Suicide, Self-Harm, and Kids: Know the Warning Signs & Where to Go for Help

6 min to read
Image of a mother in a grey shirt giving her child in a white shirt a comforting hug.

The statistics are alarming and the stories heartbreaking. Suicide is the third leading cause of death for people ages 15–24, and the second leading cause of death for kids ages 10–14. In 2021, emergency departments across the country noted a sharp rise in 12-to-17-year-olds needing treatment for suicidal actions. A survey from the Centers for Disease Control and Prevention found that 1 in 5 said they’d thought about suicide. 

Our children are facing a mental health crisis, with more than a third of high school students reporting they experienced poor mental health during the COVID-19 pandemic.  

It can be hard for parents to know or see suicidal warning signs or signs of self-harm, such as cutting, in their kids. The teen years can be an emotional roller-coaster ride as kids go through the hormonal changes of puberty and learn to navigate increasingly complex social situations and interactions. Kids this age also try to push boundaries as they assert their independence, which can create conflicts at home. As a parent, how can you tell if your child is experiencing normal teenage emotional growing pains or is having a mental health crisis that could lead to self-harm or suicide?  

Self-Harm and Suicide Ideation

It’s important for parents to know that there is a difference between suicidal thoughts and self-harm in children. Self-harm is when a child in crisis causes injury to themselves through things like cutting, skin carving, or burning. Self-harm in kids is generally a way for them to cope with what is happening in their lives or with what they are feeling. It’s estimated that 15% of teenagers and up to 35% of college students have engaged in self-harm.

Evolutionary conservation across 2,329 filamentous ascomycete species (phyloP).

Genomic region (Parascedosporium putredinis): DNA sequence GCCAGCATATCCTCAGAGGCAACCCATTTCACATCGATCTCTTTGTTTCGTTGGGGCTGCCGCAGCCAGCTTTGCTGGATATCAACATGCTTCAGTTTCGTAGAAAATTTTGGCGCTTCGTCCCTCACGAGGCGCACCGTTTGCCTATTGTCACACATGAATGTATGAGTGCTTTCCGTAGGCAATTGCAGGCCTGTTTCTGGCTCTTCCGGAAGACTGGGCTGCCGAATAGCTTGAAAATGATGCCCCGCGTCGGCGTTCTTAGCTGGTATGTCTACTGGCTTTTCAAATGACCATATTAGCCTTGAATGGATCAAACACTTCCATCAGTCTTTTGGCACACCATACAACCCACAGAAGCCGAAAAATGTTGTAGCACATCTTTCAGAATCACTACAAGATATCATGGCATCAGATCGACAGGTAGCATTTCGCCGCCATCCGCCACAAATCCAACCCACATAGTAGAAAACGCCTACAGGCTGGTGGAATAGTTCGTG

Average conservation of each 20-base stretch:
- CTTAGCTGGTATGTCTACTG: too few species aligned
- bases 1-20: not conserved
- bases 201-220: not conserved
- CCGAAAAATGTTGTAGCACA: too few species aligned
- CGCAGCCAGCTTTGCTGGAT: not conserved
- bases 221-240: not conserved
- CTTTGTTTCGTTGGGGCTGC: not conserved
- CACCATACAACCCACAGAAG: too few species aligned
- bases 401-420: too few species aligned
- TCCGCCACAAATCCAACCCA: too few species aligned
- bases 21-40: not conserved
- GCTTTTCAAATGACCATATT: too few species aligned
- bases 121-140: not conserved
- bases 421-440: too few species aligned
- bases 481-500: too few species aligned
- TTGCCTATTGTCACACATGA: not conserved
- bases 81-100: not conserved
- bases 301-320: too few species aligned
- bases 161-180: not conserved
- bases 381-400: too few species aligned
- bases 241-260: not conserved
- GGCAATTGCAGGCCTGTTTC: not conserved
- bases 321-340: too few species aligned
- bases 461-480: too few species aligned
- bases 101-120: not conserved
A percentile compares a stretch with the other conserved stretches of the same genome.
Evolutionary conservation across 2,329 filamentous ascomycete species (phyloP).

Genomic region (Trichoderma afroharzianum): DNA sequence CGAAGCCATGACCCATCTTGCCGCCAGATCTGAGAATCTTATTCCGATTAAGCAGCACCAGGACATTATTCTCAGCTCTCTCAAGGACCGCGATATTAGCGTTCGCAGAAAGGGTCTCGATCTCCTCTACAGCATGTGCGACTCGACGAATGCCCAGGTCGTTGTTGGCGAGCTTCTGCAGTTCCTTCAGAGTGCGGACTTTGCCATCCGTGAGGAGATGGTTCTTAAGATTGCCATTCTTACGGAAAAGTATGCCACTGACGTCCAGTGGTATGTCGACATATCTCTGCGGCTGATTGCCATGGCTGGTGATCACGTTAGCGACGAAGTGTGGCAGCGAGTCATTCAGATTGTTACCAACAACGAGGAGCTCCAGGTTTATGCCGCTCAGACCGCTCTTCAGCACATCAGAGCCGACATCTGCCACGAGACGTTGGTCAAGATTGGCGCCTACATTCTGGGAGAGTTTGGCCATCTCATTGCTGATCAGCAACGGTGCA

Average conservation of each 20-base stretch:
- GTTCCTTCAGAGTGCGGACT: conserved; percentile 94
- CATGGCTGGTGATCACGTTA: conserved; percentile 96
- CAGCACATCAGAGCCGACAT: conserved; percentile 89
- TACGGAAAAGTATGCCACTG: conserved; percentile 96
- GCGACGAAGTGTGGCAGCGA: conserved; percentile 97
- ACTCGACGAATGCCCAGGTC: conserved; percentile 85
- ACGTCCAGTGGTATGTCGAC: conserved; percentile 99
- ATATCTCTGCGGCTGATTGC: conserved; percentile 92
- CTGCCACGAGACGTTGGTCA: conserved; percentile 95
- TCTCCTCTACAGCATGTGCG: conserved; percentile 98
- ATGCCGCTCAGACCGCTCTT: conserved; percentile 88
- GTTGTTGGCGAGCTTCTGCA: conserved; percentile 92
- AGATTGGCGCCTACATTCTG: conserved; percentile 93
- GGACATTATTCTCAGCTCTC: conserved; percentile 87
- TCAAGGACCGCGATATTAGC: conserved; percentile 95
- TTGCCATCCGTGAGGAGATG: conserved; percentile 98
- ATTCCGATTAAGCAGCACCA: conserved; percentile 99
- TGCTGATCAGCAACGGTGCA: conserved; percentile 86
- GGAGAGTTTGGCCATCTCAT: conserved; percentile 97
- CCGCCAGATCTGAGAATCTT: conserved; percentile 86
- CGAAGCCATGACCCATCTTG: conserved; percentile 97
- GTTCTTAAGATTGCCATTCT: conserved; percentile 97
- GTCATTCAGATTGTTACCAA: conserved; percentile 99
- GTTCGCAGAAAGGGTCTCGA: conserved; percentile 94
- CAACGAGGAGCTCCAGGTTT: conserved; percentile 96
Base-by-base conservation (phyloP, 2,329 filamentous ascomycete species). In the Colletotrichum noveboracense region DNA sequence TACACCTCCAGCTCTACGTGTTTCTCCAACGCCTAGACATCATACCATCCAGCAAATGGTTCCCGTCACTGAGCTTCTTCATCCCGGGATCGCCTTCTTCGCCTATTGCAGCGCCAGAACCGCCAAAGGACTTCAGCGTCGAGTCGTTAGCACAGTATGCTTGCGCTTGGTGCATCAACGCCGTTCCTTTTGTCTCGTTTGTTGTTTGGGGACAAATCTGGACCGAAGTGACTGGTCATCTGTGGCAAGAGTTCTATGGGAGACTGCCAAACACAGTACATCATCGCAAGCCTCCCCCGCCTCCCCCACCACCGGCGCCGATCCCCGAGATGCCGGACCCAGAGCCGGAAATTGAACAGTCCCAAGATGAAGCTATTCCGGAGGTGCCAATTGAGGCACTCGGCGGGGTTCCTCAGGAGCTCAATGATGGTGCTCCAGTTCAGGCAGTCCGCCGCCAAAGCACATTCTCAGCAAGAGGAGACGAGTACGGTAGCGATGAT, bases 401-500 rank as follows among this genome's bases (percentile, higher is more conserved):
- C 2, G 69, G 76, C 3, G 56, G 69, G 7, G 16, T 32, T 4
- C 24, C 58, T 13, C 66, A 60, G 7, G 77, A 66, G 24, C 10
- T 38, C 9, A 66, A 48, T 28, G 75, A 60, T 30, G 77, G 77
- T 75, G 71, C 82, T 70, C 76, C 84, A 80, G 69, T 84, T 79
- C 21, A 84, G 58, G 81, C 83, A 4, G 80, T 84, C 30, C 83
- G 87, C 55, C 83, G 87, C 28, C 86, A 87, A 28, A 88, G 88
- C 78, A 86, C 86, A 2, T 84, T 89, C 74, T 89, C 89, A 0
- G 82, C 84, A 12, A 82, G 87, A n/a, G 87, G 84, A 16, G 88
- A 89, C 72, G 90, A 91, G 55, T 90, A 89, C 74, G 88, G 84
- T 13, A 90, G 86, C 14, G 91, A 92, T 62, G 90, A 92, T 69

Why Do Kids Self-Harm?

Kids that self-harm often say it’s a way for them to feel something. They feel empty or numb inside, and the pain of self-harm alleviates that emptiness for a moment. Self-harm in children is also a way for them to forget about emotional pain or trauma.  Here are some warning signs that your child may be engaging in self-harm: 

  • They have wounds that won’t heal or get worse. 
  • They collect sharp tools such as scissors, glass, safety pins, etc.  
  • hey wear a lot of Band-Aids. 
  • They wear long-sleeved shirts in warm weather. 
  • They isolate themselves and avoid social activities.  

If you discover your child is self-harming, speak with them in a nonjudgmental way and connect them with a mental health professional who can help them find positive coping mechanisms. Let them know that you are part of a team to support them.   Talk to your child’s school counselor, pediatrician, or a licensed therapist to get your child the help they need. Give them the Crisis Text Line, where they can text “Home” to 741741 and speak with a counselor 24 hours a day, 7 days a week, so they have a place to turn in the moment of crisis.  With professional help, your child will learn how to navigate and overcome the feelings that lead them to self-harm.  

Image of a a parent in a red and white plaid shirt supporting their child.

Teen Suicide

It’s hard for parents to understand or accept that their child would want to take their own life. They often miss the signs that their teenager is having a mental health crisis and thinking about suicide.  

It’s important to remember that a child’s brain isn’t fully developed until they are around 25 years old. Prior to that, they can be impulsive and act in the heat of the moment. They also have a harder time working through emotional problems, which could lead to anxiety and depression—a leading cause of suicide. Kids who attempt suicide report feeling stress, self-doubt, pressure to succeed, disappointment, and loss.  

Factors that could lead to teens having suicidal thoughts: